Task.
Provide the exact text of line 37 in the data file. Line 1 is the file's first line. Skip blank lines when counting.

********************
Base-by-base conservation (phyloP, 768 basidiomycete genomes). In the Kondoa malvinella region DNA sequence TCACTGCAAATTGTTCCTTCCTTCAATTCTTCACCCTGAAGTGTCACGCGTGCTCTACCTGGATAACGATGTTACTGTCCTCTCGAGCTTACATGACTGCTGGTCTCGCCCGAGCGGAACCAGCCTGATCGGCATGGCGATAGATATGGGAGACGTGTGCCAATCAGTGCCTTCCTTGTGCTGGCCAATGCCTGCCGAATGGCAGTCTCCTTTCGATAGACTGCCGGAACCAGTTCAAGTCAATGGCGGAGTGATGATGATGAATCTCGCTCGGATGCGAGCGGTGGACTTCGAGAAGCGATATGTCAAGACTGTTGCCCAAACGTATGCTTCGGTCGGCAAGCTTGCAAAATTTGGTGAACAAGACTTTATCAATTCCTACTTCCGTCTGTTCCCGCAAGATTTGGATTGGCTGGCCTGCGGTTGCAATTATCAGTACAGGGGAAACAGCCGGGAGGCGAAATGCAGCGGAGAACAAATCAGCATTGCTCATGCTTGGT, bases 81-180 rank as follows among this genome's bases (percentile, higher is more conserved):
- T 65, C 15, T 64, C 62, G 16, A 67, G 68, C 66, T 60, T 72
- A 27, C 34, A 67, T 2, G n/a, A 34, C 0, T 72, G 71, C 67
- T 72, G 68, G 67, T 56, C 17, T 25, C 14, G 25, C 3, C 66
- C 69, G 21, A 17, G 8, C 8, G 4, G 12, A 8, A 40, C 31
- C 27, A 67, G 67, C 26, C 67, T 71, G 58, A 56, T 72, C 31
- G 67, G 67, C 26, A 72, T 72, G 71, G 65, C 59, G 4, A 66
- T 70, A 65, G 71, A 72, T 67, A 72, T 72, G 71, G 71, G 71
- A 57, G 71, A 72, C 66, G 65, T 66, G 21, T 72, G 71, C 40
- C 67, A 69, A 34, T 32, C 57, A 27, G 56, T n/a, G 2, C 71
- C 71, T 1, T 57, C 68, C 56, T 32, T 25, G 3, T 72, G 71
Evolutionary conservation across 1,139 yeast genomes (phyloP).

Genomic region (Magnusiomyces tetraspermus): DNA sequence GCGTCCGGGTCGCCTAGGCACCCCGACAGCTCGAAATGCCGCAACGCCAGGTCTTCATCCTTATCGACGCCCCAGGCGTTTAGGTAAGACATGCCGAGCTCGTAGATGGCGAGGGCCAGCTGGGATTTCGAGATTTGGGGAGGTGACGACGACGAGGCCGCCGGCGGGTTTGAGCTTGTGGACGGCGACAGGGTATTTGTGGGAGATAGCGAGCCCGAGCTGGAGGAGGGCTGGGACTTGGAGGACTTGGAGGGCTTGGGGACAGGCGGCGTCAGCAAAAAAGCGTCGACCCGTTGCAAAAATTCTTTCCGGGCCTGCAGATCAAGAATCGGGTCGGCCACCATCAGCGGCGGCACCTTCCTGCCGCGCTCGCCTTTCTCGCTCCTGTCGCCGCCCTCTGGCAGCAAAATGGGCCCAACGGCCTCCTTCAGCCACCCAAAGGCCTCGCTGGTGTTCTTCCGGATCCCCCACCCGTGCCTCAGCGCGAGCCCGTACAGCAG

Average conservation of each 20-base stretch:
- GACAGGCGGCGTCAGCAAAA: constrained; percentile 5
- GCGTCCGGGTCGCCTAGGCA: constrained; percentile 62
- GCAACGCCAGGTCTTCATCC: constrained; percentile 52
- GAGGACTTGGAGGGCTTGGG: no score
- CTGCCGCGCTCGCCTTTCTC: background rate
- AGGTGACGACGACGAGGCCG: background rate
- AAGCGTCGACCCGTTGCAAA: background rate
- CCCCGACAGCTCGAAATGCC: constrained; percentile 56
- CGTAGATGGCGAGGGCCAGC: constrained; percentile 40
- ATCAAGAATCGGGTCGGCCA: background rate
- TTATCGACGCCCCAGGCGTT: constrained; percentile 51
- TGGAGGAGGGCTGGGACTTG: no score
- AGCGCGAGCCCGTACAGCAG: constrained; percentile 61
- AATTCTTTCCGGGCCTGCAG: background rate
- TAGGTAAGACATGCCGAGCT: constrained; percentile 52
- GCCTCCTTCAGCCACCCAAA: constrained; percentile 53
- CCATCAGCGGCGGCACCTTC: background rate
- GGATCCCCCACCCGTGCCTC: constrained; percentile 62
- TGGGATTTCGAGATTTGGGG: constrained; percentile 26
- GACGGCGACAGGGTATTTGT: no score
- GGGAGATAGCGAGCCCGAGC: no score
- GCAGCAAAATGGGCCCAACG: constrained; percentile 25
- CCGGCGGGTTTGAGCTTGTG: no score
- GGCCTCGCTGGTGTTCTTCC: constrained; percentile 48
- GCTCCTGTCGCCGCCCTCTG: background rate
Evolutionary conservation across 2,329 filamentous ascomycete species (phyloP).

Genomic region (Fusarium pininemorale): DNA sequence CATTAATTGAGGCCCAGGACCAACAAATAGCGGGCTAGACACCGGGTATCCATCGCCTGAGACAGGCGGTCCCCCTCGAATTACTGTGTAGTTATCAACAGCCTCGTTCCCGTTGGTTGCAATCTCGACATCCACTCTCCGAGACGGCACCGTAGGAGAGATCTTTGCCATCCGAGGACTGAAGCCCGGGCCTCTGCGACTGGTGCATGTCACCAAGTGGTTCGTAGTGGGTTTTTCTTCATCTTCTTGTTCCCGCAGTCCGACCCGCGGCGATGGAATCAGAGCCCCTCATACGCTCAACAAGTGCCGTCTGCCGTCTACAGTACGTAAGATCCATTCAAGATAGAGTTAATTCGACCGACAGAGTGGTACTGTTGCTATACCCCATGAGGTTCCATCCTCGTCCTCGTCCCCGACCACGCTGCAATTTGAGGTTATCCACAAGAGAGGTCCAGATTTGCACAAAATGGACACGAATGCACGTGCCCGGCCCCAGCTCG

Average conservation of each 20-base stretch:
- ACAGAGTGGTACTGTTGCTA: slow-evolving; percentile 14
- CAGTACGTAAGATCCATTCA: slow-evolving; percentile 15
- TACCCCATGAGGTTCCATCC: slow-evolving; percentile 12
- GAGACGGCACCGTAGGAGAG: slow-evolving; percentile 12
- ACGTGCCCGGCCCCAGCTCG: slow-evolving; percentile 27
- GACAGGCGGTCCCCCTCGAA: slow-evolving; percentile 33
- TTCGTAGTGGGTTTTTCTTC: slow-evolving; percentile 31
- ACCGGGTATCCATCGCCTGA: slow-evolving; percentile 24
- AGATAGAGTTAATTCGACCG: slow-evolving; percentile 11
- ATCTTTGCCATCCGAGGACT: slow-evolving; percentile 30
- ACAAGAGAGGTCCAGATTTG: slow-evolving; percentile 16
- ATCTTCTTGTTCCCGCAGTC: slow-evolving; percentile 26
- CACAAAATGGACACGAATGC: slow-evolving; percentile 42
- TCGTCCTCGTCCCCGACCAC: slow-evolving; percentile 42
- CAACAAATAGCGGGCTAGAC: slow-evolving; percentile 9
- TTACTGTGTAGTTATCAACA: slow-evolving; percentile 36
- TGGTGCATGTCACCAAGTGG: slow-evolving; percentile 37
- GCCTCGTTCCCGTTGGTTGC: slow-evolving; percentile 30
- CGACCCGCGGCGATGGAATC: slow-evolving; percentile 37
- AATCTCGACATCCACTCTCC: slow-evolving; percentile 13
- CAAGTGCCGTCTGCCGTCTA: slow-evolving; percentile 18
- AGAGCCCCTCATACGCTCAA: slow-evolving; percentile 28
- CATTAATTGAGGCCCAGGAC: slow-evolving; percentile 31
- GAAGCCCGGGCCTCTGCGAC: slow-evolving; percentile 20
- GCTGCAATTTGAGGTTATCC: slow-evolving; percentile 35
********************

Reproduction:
- CCGGCGGGTTTGAGCTTGTG: no score